On the overnight bus from Glasgow to London, I meet a young English artist called Keanu. We share a bottle of wine and talk for a few hours about life and art before going to sleep. For once, I make it through the night, arriving groggy at London’s Victoria station. Since my flight is tonight, I don’t need a room. I spend the day around London, doing what catches my eye, drinking whatever I please, and eating what I feel like eating.
But first its early and I need coffee, now. I simply want some space to wake up and check my e-mails so I walk into a nearby Caffe Nero, England’s Italian-style coffee chain. I sip a cappuccino, eat a croissant, check my emails, and call a friend. We have a spirited conversation before it’s time for a walk and some lunch.
I take the opportunity to walk by some of England’s famous sites. Walking down the road of its namesake, I make it to Buckingham Palace. I simply walk up to it, take a look, capture a photo, and I’m gone. Needless to say this kind of stuff doesn’t impress me. I walk through the nearby park and watch the ducks. I prefer this peaceful moment to the scourge of tourists at the Palace. Then, continuing across the Thames, I do the same thing with Big Ben, and get bored quickly. I’ve decided that, since I am a homesick neighbor of Little Saigon, I need some pho–something you really can’t get in Ljubljana where I’m living.
I go for a place in the theatre district and order the bun bo hue, a personal favorite. A spicy beef broth is the perfect vehicle for thick rice noodles, beef, herbs, and chili, I wash it all down with a Vietnamese iced coffee, which is strong but sweetened with condensed milk. After my bowl of noodles, like a heat-seeking missile I see yet another cafe I want to try. That’s the beauty of London, you don’t need to know where you’re going to find something you want.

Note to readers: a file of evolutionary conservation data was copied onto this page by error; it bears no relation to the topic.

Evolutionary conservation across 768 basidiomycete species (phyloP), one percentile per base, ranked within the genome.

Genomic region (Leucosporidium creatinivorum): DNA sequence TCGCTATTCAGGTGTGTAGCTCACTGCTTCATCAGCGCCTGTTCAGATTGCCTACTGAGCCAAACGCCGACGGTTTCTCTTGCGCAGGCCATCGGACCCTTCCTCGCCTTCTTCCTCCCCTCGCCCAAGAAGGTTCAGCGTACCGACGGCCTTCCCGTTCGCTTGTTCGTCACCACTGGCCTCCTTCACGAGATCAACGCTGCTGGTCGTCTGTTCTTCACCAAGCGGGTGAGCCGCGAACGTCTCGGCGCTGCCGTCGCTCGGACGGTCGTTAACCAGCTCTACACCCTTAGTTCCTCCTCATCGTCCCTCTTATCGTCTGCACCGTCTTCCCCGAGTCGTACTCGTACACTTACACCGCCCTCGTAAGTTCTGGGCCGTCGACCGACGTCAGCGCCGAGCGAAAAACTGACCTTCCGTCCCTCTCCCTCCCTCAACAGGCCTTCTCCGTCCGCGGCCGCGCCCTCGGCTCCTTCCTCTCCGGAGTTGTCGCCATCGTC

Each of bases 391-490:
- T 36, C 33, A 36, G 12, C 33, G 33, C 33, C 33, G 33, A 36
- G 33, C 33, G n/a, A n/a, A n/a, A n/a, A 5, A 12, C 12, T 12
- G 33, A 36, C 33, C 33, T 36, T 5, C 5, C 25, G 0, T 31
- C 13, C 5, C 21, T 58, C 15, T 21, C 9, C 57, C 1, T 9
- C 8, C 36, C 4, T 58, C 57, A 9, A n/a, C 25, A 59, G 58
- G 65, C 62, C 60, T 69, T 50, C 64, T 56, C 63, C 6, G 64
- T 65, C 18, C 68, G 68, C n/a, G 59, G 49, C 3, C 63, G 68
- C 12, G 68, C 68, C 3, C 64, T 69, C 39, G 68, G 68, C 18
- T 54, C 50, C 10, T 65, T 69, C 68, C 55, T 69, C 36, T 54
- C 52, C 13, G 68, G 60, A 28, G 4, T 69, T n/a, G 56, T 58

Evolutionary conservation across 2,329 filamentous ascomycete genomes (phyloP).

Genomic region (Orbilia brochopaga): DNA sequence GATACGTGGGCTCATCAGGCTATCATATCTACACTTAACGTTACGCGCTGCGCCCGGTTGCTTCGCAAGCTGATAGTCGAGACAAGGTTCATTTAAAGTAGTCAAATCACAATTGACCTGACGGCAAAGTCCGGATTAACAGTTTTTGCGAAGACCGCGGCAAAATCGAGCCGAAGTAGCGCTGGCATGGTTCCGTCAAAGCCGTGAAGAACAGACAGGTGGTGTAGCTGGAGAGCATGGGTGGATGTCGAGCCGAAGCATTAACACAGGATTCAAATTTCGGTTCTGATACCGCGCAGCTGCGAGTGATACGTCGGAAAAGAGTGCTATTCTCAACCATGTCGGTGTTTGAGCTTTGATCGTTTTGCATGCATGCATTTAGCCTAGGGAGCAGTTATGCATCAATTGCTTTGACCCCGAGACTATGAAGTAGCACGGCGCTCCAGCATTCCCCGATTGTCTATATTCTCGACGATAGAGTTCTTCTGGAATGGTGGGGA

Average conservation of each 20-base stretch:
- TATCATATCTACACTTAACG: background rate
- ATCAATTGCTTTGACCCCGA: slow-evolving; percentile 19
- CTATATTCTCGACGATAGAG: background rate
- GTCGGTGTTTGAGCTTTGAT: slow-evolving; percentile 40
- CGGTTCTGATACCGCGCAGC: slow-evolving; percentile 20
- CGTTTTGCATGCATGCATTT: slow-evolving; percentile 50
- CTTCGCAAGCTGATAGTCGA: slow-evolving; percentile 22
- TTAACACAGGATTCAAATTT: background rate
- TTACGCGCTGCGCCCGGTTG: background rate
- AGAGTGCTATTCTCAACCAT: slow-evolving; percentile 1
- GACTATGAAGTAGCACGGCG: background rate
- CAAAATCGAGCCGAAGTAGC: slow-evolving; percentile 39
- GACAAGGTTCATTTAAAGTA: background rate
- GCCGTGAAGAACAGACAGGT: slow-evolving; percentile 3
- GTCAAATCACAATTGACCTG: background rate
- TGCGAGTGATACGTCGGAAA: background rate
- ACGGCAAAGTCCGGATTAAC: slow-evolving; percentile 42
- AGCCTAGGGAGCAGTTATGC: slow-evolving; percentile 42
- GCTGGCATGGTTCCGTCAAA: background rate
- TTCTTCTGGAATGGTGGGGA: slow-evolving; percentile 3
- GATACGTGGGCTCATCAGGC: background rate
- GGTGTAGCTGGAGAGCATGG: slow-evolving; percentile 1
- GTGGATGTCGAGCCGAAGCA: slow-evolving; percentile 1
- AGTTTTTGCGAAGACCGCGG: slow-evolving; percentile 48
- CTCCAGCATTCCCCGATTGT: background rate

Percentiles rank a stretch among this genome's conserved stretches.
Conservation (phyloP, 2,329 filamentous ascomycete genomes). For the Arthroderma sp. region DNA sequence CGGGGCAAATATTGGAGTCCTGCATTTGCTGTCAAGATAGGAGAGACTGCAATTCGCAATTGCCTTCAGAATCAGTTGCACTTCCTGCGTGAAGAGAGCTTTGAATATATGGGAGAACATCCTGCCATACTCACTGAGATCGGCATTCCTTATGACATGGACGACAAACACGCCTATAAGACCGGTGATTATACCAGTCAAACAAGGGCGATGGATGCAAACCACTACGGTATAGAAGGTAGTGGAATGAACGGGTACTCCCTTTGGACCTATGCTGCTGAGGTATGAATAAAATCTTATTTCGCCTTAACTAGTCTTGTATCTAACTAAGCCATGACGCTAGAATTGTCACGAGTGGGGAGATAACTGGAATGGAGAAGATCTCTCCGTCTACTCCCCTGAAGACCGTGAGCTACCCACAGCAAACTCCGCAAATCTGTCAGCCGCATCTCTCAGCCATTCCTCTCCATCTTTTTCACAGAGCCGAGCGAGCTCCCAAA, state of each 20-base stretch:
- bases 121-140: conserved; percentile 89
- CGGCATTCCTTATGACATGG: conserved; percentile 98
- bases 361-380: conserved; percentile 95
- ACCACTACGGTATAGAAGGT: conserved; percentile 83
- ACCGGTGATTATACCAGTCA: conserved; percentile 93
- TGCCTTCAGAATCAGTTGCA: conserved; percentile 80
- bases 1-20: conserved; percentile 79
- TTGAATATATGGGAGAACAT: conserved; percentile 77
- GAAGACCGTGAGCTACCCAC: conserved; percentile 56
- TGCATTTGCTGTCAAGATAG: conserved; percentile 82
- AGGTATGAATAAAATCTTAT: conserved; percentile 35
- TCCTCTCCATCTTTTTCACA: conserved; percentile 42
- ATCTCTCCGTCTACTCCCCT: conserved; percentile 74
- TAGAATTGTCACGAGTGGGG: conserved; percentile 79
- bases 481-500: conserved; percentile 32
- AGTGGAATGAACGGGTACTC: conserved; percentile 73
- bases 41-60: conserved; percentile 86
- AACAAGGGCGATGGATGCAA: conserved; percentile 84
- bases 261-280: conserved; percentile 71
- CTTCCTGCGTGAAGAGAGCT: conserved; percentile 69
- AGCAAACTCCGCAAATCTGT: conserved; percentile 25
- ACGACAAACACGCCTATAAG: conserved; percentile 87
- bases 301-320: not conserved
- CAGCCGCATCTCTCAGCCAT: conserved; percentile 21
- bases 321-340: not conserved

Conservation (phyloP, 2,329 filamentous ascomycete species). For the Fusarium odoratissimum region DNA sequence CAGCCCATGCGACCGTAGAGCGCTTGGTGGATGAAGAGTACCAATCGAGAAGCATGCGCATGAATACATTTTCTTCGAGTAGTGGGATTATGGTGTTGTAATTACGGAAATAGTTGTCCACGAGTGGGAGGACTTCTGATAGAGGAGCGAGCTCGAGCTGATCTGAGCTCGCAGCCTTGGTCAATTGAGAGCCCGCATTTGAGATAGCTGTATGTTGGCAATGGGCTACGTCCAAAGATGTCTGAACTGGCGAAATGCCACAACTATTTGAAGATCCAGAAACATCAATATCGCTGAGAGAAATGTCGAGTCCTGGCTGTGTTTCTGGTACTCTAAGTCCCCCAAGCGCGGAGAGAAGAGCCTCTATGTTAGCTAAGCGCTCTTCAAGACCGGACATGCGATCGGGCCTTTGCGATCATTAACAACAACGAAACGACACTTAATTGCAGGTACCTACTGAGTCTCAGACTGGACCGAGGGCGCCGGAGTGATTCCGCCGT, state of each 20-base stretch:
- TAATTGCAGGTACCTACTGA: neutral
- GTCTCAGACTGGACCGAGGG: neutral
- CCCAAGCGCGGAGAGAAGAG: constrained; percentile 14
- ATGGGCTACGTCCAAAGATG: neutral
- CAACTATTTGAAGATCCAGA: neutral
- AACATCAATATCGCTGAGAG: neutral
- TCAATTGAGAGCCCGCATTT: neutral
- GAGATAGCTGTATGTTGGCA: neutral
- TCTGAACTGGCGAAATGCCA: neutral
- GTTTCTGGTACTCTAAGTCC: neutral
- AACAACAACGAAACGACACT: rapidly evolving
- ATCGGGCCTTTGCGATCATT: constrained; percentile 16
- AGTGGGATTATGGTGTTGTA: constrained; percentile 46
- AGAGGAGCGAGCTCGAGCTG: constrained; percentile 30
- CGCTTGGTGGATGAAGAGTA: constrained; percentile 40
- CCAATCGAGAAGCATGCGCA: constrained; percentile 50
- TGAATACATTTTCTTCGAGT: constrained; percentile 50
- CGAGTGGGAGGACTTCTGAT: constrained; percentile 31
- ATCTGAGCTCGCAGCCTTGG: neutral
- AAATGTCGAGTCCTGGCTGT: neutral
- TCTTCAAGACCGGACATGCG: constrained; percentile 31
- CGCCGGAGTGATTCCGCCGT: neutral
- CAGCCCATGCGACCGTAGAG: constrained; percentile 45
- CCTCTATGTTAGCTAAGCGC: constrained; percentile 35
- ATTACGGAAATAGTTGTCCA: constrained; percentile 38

I walk around aimlessly, looking for nothing in particular. It is a pretty great feeling, I don’t have the nag of wanderlust and am content enjoying myself around the city. For dinner, it’s Indian. Something England is known for having because, ya know, imperialism. I choose Punjabi, a region of particularly great food. I order possibly the province’s most famous dish, butter chicken with plenty of garlic naan and beer. It is pure heaven, perhaps the best butter chicken I have ever had.
Then I walk to a tap room I eyed on the way here and take part in the English privilege of drinking in the street. Strolling through Soho, I take inventory of my drinking options.
I want to try The Dog and Duck, where Orwell and others used to hang out and drink, but it is simply too crowded for me and my backpack. I want to try the food next time anyhow.
So my last stop is Brew Dog, a Scottish brewery with a punk aesthetic. I drink beers and relax for my remaining hours. Soon I will take the train to the airport and fly back to Slovenia in the hours of the early morning.